North London has captured the imagination of gothic writers through the ages, exploring both sides of the region’s possibly: one a promise, one a threat.
G. H. Finn reviews Adam Scovell’s excellent new book: Folk Horror: Hours Dreadful and Things Strange.
The burial and subsequent unearthing of cursed objects is an act that is astonishingly common in Folk Horror.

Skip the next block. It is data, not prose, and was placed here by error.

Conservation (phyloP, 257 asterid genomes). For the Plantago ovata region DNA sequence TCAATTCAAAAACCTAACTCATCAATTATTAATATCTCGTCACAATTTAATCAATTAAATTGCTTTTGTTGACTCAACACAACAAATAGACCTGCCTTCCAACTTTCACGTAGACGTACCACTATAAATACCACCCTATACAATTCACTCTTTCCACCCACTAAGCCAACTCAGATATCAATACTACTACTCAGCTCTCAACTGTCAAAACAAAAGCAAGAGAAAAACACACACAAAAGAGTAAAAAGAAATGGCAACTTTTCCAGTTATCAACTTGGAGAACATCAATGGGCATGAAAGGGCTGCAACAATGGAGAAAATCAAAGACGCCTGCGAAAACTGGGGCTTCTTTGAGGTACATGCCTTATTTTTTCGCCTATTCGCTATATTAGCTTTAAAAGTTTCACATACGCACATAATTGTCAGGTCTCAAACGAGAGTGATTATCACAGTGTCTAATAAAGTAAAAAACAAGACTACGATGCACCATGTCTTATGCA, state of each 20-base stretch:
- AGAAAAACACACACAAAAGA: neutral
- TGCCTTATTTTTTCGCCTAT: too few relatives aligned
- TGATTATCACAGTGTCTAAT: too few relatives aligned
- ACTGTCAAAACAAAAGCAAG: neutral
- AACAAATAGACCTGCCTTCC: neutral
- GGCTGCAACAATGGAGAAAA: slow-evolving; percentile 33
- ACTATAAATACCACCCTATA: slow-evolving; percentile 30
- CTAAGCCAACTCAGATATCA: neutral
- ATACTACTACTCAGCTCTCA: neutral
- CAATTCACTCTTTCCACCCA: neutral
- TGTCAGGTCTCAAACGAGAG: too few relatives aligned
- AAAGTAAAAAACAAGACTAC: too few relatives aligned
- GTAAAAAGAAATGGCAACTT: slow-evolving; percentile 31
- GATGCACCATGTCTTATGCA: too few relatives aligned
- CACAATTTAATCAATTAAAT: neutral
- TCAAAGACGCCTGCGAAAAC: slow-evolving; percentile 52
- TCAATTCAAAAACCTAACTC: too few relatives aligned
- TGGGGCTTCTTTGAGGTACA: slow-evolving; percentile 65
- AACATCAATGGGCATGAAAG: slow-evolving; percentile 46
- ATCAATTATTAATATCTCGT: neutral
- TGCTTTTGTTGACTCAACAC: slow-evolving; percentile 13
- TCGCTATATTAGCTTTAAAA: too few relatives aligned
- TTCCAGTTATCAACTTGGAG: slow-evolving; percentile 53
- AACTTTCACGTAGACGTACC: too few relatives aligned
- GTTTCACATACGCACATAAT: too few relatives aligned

Cars and motorbikes have been with us for over 130 years. In that time they’ve gathered superstitions and urban legends around them like exhaust fumes.
In a daring act, facing frightful peril, Mark Twain exploited a legend to launch his onstage comic career. With his future as a lecturer on a knife’s edge, Twain decided to open with a worn-out narrative that had seen better days. A disgruntled audience nearly drove him from the stage … until they understood his brilliant manipulation of their own folklore.